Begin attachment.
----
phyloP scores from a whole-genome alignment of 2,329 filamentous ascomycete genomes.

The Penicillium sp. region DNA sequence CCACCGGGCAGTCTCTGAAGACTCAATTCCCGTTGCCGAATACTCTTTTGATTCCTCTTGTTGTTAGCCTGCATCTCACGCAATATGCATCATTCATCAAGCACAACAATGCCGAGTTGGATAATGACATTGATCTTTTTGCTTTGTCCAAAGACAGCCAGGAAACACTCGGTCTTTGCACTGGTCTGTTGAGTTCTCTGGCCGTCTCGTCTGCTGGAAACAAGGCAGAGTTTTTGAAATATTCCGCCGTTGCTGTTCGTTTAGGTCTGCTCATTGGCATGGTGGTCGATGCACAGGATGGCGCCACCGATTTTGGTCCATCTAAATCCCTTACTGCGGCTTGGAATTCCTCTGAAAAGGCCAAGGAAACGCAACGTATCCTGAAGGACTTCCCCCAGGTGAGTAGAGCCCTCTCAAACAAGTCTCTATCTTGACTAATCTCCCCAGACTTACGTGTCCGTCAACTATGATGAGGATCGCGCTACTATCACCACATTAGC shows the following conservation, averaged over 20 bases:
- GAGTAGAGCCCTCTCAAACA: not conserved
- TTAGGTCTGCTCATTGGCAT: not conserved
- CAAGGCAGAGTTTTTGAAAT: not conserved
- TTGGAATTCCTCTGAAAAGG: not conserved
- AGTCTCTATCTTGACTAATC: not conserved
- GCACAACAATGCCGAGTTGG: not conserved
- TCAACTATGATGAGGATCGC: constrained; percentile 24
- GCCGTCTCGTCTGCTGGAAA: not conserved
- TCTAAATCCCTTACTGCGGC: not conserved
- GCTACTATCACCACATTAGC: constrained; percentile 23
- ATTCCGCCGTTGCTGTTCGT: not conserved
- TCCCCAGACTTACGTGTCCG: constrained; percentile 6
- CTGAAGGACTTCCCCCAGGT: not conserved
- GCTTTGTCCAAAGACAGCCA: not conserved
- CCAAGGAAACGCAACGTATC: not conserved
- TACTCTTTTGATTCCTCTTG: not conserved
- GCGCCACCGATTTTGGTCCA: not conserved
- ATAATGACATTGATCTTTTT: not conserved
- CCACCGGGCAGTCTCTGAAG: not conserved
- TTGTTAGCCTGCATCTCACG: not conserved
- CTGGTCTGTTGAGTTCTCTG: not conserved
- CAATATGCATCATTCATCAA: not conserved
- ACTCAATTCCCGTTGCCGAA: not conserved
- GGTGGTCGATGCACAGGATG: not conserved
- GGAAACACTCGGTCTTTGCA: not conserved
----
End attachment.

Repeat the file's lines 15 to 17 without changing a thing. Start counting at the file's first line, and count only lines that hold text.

- CTGAAGGACTTCCCCCAGGT: not conserved
- GCTTTGTCCAAAGACAGCCA: not conserved
- CCAAGGAAACGCAACGTATC: not conserved